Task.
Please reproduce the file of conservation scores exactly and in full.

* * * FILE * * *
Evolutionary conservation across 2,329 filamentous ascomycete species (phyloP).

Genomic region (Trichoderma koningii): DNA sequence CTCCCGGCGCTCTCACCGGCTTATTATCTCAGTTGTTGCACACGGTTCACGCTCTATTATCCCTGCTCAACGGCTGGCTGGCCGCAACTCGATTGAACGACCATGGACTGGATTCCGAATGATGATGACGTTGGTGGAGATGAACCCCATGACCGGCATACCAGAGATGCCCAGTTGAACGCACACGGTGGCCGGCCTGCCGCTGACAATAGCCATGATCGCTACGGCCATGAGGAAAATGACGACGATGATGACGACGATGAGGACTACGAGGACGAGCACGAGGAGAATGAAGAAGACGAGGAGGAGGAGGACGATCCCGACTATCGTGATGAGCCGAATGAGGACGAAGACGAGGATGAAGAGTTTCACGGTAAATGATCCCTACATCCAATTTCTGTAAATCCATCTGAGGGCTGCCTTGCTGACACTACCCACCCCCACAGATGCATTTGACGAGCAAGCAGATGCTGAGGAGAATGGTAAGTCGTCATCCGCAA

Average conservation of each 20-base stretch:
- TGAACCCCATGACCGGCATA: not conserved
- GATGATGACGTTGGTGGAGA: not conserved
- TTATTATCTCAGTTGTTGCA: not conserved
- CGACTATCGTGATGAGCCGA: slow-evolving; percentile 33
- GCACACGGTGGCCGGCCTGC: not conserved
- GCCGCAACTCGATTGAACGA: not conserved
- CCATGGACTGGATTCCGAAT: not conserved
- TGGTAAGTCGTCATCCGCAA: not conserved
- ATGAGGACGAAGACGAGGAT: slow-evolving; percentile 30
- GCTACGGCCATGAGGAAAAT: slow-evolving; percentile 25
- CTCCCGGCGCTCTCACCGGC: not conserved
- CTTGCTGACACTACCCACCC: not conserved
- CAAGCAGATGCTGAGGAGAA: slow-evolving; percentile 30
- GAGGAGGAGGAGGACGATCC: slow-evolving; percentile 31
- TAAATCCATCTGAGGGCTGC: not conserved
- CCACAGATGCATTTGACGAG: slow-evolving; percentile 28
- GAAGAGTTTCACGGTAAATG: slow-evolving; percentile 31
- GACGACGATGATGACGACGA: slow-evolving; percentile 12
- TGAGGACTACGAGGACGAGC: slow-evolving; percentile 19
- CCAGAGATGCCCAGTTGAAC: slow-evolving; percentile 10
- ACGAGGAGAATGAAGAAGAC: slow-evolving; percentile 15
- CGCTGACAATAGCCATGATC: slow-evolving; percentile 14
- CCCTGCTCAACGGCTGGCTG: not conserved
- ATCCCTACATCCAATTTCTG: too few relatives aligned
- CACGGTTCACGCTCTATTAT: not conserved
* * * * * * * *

Evolutionary conservation across 2,329 filamentous ascomycete species (phyloP).

Genomic region (Trichoderma koningii): DNA sequence CTCCCGGCGCTCTCACCGGCTTATTATCTCAGTTGTTGCACACGGTTCACGCTCTATTATCCCTGCTCAACGGCTGGCTGGCCGCAACTCGATTGAACGACCATGGACTGGATTCCGAATGATGATGACGTTGGTGGAGATGAACCCCATGACCGGCATACCAGAGATGCCCAGTTGAACGCACACGGTGGCCGGCCTGCCGCTGACAATAGCCATGATCGCTACGGCCATGAGGAAAATGACGACGATGATGACGACGATGAGGACTACGAGGACGAGCACGAGGAGAATGAAGAAGACGAGGAGGAGGAGGACGATCCCGACTATCGTGATGAGCCGAATGAGGACGAAGACGAGGATGAAGAGTTTCACGGTAAATGATCCCTACATCCAATTTCTGTAAATCCATCTGAGGGCTGCCTTGCTGACACTACCCACCCCCACAGATGCATTTGACGAGCAAGCAGATGCTGAGGAGAATGGTAAGTCGTCATCCGCAA

Average conservation of each 20-base stretch:
- TGAACCCCATGACCGGCATA: not conserved
- GATGATGACGTTGGTGGAGA: not conserved
- TTATTATCTCAGTTGTTGCA: not conserved
- CGACTATCGTGATGAGCCGA: slow-evolving; percentile 33
- GCACACGGTGGCCGGCCTGC: not conserved
- GCCGCAACTCGATTGAACGA: not conserved
- CCATGGACTGGATTCCGAAT: not conserved
- TGGTAAGTCGTCATCCGCAA: not conserved
- ATGAGGACGAAGACGAGGAT: slow-evolving; percentile 30
- GCTACGGCCATGAGGAAAAT: slow-evolving; percentile 25
- CTCCCGGCGCTCTCACCGGC: not conserved
- CTTGCTGACACTACCCACCC: not conserved
- CAAGCAGATGCTGAGGAGAA: slow-evolving; percentile 30
- GAGGAGGAGGAGGACGATCC: slow-evolving; percentile 31
- TAAATCCATCTGAGGGCTGC: not conserved
- CCACAGATGCATTTGACGAG: slow-evolving; percentile 28
- GAAGAGTTTCACGGTAAATG: slow-evolving; percentile 31
- GACGACGATGATGACGACGA: slow-evolving; percentile 12
- TGAGGACTACGAGGACGAGC: slow-evolving; percentile 19
- CCAGAGATGCCCAGTTGAAC: slow-evolving; percentile 10
- ACGAGGAGAATGAAGAAGAC: slow-evolving; percentile 15
- CGCTGACAATAGCCATGATC: slow-evolving; percentile 14
- CCCTGCTCAACGGCTGGCTG: not conserved
- ATCCCTACATCCAATTTCTG: too few relatives aligned
- CACGGTTCACGCTCTATTAT: not conserved